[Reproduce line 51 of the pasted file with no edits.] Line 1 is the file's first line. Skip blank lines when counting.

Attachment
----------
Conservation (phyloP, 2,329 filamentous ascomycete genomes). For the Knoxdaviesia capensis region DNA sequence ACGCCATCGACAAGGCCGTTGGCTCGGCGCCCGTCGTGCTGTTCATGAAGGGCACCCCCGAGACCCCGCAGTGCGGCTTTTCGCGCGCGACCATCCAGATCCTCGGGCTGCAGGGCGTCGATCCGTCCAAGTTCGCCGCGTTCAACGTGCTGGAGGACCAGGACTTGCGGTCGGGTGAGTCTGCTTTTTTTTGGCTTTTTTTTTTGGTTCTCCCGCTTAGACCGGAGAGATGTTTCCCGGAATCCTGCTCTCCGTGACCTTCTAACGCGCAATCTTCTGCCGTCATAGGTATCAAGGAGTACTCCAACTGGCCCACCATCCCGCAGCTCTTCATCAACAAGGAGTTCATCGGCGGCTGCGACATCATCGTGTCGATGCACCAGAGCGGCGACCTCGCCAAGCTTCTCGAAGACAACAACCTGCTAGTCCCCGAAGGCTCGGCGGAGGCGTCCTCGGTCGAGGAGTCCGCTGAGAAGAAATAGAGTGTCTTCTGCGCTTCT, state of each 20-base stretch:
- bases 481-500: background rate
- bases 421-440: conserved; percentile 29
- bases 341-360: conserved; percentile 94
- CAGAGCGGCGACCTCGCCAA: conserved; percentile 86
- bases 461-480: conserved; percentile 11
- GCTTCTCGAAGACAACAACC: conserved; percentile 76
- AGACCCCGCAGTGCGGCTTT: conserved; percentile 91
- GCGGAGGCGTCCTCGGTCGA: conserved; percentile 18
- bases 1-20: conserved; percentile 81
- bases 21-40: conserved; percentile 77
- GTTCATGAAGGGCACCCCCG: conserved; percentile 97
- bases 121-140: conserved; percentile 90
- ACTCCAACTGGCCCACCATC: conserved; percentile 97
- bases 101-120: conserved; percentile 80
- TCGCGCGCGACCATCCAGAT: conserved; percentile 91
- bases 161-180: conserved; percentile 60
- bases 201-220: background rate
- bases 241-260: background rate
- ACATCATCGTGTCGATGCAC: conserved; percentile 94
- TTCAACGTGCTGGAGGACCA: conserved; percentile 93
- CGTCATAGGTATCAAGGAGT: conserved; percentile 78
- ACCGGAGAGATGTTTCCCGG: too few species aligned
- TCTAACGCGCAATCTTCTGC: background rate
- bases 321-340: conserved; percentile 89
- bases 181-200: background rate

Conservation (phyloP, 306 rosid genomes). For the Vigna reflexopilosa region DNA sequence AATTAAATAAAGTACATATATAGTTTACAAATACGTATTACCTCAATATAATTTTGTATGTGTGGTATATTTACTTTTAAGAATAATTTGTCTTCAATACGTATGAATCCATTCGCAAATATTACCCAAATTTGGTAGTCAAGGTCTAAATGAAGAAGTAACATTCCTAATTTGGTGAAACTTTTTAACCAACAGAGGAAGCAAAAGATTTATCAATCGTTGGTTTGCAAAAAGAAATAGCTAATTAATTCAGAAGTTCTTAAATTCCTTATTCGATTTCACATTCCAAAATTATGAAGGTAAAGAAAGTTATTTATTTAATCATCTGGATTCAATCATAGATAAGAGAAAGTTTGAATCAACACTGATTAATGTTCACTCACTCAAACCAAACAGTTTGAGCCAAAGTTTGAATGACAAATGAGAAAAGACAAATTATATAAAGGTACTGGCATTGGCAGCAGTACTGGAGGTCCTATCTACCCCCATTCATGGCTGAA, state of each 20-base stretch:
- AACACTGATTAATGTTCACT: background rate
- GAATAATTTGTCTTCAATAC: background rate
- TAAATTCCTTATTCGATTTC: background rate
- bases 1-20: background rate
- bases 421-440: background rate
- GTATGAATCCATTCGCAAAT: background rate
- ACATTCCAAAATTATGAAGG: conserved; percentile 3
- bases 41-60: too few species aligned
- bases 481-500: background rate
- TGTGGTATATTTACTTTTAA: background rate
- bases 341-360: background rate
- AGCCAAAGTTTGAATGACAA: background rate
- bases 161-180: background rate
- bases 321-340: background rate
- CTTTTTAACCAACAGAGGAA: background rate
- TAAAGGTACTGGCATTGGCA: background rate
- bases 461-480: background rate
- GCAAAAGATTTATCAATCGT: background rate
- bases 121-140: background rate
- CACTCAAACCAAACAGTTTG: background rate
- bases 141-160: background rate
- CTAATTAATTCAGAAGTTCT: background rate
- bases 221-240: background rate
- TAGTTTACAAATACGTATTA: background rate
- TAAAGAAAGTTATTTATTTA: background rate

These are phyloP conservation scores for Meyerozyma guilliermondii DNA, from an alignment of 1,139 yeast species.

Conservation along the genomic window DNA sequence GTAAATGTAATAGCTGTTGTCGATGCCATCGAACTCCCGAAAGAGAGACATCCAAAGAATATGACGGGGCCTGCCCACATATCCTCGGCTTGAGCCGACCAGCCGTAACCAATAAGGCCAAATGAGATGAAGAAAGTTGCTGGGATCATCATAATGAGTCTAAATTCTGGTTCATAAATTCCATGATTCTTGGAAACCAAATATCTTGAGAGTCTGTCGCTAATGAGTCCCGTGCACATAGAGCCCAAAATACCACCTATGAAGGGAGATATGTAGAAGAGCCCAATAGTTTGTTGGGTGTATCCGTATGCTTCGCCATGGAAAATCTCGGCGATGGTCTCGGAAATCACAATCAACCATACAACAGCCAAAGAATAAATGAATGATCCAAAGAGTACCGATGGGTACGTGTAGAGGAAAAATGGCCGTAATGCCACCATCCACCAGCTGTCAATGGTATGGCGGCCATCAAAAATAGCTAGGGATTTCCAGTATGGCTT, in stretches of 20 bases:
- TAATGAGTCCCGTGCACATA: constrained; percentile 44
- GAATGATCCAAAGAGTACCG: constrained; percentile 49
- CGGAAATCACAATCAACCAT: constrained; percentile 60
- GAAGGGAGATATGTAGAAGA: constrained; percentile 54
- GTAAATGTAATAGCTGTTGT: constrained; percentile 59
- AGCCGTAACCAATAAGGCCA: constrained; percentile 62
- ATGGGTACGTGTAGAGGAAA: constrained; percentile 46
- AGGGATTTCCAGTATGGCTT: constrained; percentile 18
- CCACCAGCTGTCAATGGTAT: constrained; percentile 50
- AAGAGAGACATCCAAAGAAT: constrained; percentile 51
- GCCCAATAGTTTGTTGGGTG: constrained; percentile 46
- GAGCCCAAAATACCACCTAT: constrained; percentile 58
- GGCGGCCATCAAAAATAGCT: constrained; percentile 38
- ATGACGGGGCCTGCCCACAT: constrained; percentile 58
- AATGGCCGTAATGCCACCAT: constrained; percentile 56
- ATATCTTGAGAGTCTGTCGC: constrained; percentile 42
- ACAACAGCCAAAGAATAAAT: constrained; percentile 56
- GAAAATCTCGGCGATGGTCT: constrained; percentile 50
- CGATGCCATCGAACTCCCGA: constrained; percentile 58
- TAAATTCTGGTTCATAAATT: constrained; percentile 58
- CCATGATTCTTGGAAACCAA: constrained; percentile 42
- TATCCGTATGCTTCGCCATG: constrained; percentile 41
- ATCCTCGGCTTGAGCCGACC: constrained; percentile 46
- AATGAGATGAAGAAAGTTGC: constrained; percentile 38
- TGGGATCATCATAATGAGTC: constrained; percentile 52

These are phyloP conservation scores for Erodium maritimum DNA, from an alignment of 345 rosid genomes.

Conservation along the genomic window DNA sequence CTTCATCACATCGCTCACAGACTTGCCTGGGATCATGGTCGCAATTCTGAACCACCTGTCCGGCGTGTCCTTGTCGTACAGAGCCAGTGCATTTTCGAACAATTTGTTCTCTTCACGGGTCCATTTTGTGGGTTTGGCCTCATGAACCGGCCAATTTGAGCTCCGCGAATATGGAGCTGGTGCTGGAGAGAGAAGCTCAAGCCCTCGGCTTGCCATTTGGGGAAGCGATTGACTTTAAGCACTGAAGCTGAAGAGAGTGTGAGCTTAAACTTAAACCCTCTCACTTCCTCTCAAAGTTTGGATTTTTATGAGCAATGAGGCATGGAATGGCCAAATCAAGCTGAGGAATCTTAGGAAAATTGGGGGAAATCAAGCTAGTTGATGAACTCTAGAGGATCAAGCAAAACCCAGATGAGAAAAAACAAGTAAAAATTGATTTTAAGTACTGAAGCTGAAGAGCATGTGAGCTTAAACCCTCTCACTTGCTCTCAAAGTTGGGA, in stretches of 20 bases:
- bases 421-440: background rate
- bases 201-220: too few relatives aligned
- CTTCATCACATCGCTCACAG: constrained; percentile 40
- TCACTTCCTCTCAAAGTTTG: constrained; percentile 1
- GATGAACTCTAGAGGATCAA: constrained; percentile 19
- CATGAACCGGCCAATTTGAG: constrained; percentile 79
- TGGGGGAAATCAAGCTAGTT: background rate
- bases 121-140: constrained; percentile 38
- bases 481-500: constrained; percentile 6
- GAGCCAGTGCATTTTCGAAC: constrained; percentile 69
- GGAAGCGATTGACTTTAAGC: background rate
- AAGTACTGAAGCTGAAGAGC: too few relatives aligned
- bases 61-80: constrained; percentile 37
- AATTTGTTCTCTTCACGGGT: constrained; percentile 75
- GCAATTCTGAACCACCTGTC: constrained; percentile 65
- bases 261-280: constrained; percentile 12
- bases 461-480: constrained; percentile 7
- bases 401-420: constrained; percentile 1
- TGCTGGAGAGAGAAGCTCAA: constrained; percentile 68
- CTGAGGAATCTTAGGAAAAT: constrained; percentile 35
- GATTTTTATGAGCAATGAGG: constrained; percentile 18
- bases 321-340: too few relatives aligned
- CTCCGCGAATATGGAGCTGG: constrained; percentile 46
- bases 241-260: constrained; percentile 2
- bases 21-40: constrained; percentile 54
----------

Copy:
- TAGTTTACAAATACGTATTA: background rate